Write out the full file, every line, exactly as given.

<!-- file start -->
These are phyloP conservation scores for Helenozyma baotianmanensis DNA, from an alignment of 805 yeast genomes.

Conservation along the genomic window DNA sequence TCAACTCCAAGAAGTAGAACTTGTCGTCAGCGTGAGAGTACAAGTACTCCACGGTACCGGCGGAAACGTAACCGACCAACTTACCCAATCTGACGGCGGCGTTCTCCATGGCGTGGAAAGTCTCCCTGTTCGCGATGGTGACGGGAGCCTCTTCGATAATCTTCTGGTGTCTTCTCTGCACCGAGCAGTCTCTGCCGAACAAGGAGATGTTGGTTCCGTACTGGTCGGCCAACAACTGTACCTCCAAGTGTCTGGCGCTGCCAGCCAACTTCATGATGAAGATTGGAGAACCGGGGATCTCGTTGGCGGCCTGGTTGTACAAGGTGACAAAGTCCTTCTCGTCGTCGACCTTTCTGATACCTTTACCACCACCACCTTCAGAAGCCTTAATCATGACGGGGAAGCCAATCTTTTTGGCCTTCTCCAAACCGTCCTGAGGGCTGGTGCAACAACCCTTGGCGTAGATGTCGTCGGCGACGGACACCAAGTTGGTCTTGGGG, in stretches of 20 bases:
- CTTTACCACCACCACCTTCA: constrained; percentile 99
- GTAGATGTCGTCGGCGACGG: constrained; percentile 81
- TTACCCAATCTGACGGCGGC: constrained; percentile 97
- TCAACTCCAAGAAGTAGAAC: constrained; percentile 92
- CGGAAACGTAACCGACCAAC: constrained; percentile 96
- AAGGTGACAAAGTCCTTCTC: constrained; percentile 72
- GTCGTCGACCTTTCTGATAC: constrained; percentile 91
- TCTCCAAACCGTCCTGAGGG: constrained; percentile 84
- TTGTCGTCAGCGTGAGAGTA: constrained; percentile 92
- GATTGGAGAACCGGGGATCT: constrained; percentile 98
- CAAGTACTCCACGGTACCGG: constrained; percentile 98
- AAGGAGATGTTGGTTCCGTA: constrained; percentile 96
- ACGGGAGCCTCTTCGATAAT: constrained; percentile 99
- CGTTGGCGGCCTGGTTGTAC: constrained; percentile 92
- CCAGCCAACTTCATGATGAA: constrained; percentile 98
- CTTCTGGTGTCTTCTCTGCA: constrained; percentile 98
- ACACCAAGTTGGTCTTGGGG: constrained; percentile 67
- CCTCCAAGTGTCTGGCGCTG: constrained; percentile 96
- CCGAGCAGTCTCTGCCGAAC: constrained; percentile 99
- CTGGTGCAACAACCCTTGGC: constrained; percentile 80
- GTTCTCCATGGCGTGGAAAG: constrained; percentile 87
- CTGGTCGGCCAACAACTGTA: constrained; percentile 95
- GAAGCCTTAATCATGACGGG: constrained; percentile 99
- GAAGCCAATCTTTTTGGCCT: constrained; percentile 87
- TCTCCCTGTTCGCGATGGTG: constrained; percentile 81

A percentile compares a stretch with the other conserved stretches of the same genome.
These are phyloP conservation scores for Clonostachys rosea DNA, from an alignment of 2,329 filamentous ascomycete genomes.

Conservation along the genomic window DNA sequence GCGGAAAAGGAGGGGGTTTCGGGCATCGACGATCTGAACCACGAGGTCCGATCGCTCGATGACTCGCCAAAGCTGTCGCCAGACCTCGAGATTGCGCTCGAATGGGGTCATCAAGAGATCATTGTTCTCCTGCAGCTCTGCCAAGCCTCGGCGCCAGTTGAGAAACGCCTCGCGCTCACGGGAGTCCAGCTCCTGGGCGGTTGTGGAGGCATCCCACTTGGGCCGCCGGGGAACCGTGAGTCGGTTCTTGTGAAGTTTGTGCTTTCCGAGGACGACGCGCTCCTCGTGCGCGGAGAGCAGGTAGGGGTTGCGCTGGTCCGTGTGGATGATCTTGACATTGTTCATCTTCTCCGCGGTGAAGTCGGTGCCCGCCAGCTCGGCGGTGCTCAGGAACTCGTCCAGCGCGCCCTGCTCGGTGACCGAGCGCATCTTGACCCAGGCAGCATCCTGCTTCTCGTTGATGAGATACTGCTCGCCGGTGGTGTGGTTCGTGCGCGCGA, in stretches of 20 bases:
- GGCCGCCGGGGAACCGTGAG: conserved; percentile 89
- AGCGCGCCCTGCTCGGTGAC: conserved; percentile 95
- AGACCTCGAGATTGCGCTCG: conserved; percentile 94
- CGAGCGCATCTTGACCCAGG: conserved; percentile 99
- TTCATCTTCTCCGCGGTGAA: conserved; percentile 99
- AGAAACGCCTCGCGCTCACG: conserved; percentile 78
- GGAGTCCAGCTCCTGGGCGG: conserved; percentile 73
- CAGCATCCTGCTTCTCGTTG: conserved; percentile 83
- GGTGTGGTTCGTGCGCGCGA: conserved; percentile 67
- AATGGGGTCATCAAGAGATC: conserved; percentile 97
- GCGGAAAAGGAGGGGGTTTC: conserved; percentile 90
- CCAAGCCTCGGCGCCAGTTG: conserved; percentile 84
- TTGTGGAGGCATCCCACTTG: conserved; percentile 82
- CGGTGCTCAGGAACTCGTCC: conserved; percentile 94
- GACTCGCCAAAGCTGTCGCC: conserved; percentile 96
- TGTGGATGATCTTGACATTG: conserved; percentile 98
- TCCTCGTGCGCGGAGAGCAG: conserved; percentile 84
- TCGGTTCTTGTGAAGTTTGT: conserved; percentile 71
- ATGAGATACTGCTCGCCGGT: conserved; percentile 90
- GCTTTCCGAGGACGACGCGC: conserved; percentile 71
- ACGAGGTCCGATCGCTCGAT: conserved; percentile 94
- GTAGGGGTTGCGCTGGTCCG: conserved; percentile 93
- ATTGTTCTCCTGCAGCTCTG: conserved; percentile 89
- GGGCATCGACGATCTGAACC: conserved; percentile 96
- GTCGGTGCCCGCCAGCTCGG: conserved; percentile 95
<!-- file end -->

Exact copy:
These are phyloP conservation scores for Helenozyma baotianmanensis DNA, from an alignment of 805 yeast genomes.

Conservation along the genomic window DNA sequence TCAACTCCAAGAAGTAGAACTTGTCGTCAGCGTGAGAGTACAAGTACTCCACGGTACCGGCGGAAACGTAACCGACCAACTTACCCAATCTGACGGCGGCGTTCTCCATGGCGTGGAAAGTCTCCCTGTTCGCGATGGTGACGGGAGCCTCTTCGATAATCTTCTGGTGTCTTCTCTGCACCGAGCAGTCTCTGCCGAACAAGGAGATGTTGGTTCCGTACTGGTCGGCCAACAACTGTACCTCCAAGTGTCTGGCGCTGCCAGCCAACTTCATGATGAAGATTGGAGAACCGGGGATCTCGTTGGCGGCCTGGTTGTACAAGGTGACAAAGTCCTTCTCGTCGTCGACCTTTCTGATACCTTTACCACCACCACCTTCAGAAGCCTTAATCATGACGGGGAAGCCAATCTTTTTGGCCTTCTCCAAACCGTCCTGAGGGCTGGTGCAACAACCCTTGGCGTAGATGTCGTCGGCGACGGACACCAAGTTGGTCTTGGGG, in stretches of 20 bases:
- CTTTACCACCACCACCTTCA: constrained; percentile 99
- GTAGATGTCGTCGGCGACGG: constrained; percentile 81
- TTACCCAATCTGACGGCGGC: constrained; percentile 97
- TCAACTCCAAGAAGTAGAAC: constrained; percentile 92
- CGGAAACGTAACCGACCAAC: constrained; percentile 96
- AAGGTGACAAAGTCCTTCTC: constrained; percentile 72
- GTCGTCGACCTTTCTGATAC: constrained; percentile 91
- TCTCCAAACCGTCCTGAGGG: constrained; percentile 84
- TTGTCGTCAGCGTGAGAGTA: constrained; percentile 92
- GATTGGAGAACCGGGGATCT: constrained; percentile 98
- CAAGTACTCCACGGTACCGG: constrained; percentile 98
- AAGGAGATGTTGGTTCCGTA: constrained; percentile 96
- ACGGGAGCCTCTTCGATAAT: constrained; percentile 99
- CGTTGGCGGCCTGGTTGTAC: constrained; percentile 92
- CCAGCCAACTTCATGATGAA: constrained; percentile 98
- CTTCTGGTGTCTTCTCTGCA: constrained; percentile 98
- ACACCAAGTTGGTCTTGGGG: constrained; percentile 67
- CCTCCAAGTGTCTGGCGCTG: constrained; percentile 96
- CCGAGCAGTCTCTGCCGAAC: constrained; percentile 99
- CTGGTGCAACAACCCTTGGC: constrained; percentile 80
- GTTCTCCATGGCGTGGAAAG: constrained; percentile 87
- CTGGTCGGCCAACAACTGTA: constrained; percentile 95
- GAAGCCTTAATCATGACGGG: constrained; percentile 99
- GAAGCCAATCTTTTTGGCCT: constrained; percentile 87
- TCTCCCTGTTCGCGATGGTG: constrained; percentile 81

A percentile compares a stretch with the other conserved stretches of the same genome.
These are phyloP conservation scores for Clonostachys rosea DNA, from an alignment of 2,329 filamentous ascomycete genomes.

Conservation along the genomic window DNA sequence GCGGAAAAGGAGGGGGTTTCGGGCATCGACGATCTGAACCACGAGGTCCGATCGCTCGATGACTCGCCAAAGCTGTCGCCAGACCTCGAGATTGCGCTCGAATGGGGTCATCAAGAGATCATTGTTCTCCTGCAGCTCTGCCAAGCCTCGGCGCCAGTTGAGAAACGCCTCGCGCTCACGGGAGTCCAGCTCCTGGGCGGTTGTGGAGGCATCCCACTTGGGCCGCCGGGGAACCGTGAGTCGGTTCTTGTGAAGTTTGTGCTTTCCGAGGACGACGCGCTCCTCGTGCGCGGAGAGCAGGTAGGGGTTGCGCTGGTCCGTGTGGATGATCTTGACATTGTTCATCTTCTCCGCGGTGAAGTCGGTGCCCGCCAGCTCGGCGGTGCTCAGGAACTCGTCCAGCGCGCCCTGCTCGGTGACCGAGCGCATCTTGACCCAGGCAGCATCCTGCTTCTCGTTGATGAGATACTGCTCGCCGGTGGTGTGGTTCGTGCGCGCGA, in stretches of 20 bases:
- GGCCGCCGGGGAACCGTGAG: conserved; percentile 89
- AGCGCGCCCTGCTCGGTGAC: conserved; percentile 95
- AGACCTCGAGATTGCGCTCG: conserved; percentile 94
- CGAGCGCATCTTGACCCAGG: conserved; percentile 99
- TTCATCTTCTCCGCGGTGAA: conserved; percentile 99
- AGAAACGCCTCGCGCTCACG: conserved; percentile 78
- GGAGTCCAGCTCCTGGGCGG: conserved; percentile 73
- CAGCATCCTGCTTCTCGTTG: conserved; percentile 83
- GGTGTGGTTCGTGCGCGCGA: conserved; percentile 67
- AATGGGGTCATCAAGAGATC: conserved; percentile 97
- GCGGAAAAGGAGGGGGTTTC: conserved; percentile 90
- CCAAGCCTCGGCGCCAGTTG: conserved; percentile 84
- TTGTGGAGGCATCCCACTTG: conserved; percentile 82
- CGGTGCTCAGGAACTCGTCC: conserved; percentile 94
- GACTCGCCAAAGCTGTCGCC: conserved; percentile 96
- TGTGGATGATCTTGACATTG: conserved; percentile 98
- TCCTCGTGCGCGGAGAGCAG: conserved; percentile 84
- TCGGTTCTTGTGAAGTTTGT: conserved; percentile 71
- ATGAGATACTGCTCGCCGGT: conserved; percentile 90
- GCTTTCCGAGGACGACGCGC: conserved; percentile 71
- ACGAGGTCCGATCGCTCGAT: conserved; percentile 94
- GTAGGGGTTGCGCTGGTCCG: conserved; percentile 93
- ATTGTTCTCCTGCAGCTCTG: conserved; percentile 89
- GGGCATCGACGATCTGAACC: conserved; percentile 96
- GTCGGTGCCCGCCAGCTCGG: conserved; percentile 95